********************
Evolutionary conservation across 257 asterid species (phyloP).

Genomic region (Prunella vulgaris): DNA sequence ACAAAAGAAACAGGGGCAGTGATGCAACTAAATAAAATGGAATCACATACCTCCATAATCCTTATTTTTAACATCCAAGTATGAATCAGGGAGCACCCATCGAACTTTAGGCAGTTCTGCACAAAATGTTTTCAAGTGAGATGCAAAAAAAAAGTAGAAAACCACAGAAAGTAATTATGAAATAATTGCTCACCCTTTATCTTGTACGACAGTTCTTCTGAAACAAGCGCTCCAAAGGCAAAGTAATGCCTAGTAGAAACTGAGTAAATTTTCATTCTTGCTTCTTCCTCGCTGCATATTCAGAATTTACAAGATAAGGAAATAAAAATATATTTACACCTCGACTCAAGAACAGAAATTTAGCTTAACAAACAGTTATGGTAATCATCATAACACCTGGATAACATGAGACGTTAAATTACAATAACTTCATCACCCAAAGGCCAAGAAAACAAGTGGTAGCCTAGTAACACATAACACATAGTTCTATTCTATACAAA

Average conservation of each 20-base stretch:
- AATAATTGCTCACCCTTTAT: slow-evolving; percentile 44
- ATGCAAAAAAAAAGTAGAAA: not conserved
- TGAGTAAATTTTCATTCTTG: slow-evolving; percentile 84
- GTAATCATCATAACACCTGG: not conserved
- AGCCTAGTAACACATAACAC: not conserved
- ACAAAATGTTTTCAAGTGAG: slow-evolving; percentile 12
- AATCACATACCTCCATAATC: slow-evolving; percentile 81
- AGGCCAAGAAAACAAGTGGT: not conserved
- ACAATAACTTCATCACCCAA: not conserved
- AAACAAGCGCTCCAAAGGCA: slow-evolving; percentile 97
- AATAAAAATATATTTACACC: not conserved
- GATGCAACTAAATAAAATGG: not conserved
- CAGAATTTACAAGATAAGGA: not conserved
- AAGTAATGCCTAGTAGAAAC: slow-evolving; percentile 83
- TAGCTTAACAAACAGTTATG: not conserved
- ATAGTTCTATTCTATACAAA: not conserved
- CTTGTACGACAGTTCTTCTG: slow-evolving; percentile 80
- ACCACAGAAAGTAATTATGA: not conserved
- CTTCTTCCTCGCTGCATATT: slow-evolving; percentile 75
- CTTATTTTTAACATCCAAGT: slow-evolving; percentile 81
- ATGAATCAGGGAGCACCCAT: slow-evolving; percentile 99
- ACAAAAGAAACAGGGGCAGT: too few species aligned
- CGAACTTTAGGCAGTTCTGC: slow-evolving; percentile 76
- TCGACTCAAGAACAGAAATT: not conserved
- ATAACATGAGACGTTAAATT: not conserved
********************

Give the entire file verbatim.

Evolutionary conservation across 257 asterid species (phyloP).

Genomic region (Prunella vulgaris): DNA sequence ACAAAAGAAACAGGGGCAGTGATGCAACTAAATAAAATGGAATCACATACCTCCATAATCCTTATTTTTAACATCCAAGTATGAATCAGGGAGCACCCATCGAACTTTAGGCAGTTCTGCACAAAATGTTTTCAAGTGAGATGCAAAAAAAAAGTAGAAAACCACAGAAAGTAATTATGAAATAATTGCTCACCCTTTATCTTGTACGACAGTTCTTCTGAAACAAGCGCTCCAAAGGCAAAGTAATGCCTAGTAGAAACTGAGTAAATTTTCATTCTTGCTTCTTCCTCGCTGCATATTCAGAATTTACAAGATAAGGAAATAAAAATATATTTACACCTCGACTCAAGAACAGAAATTTAGCTTAACAAACAGTTATGGTAATCATCATAACACCTGGATAACATGAGACGTTAAATTACAATAACTTCATCACCCAAAGGCCAAGAAAACAAGTGGTAGCCTAGTAACACATAACACATAGTTCTATTCTATACAAA

Average conservation of each 20-base stretch:
- AATAATTGCTCACCCTTTAT: slow-evolving; percentile 44
- ATGCAAAAAAAAAGTAGAAA: not conserved
- TGAGTAAATTTTCATTCTTG: slow-evolving; percentile 84
- GTAATCATCATAACACCTGG: not conserved
- AGCCTAGTAACACATAACAC: not conserved
- ACAAAATGTTTTCAAGTGAG: slow-evolving; percentile 12
- AATCACATACCTCCATAATC: slow-evolving; percentile 81
- AGGCCAAGAAAACAAGTGGT: not conserved
- ACAATAACTTCATCACCCAA: not conserved
- AAACAAGCGCTCCAAAGGCA: slow-evolving; percentile 97
- AATAAAAATATATTTACACC: not conserved
- GATGCAACTAAATAAAATGG: not conserved
- CAGAATTTACAAGATAAGGA: not conserved
- AAGTAATGCCTAGTAGAAAC: slow-evolving; percentile 83
- TAGCTTAACAAACAGTTATG: not conserved
- ATAGTTCTATTCTATACAAA: not conserved
- CTTGTACGACAGTTCTTCTG: slow-evolving; percentile 80
- ACCACAGAAAGTAATTATGA: not conserved
- CTTCTTCCTCGCTGCATATT: slow-evolving; percentile 75
- CTTATTTTTAACATCCAAGT: slow-evolving; percentile 81
- ATGAATCAGGGAGCACCCAT: slow-evolving; percentile 99
- ACAAAAGAAACAGGGGCAGT: too few species aligned
- CGAACTTTAGGCAGTTCTGC: slow-evolving; percentile 76
- TCGACTCAAGAACAGAAATT: not conserved
- ATAACATGAGACGTTAAATT: not conserved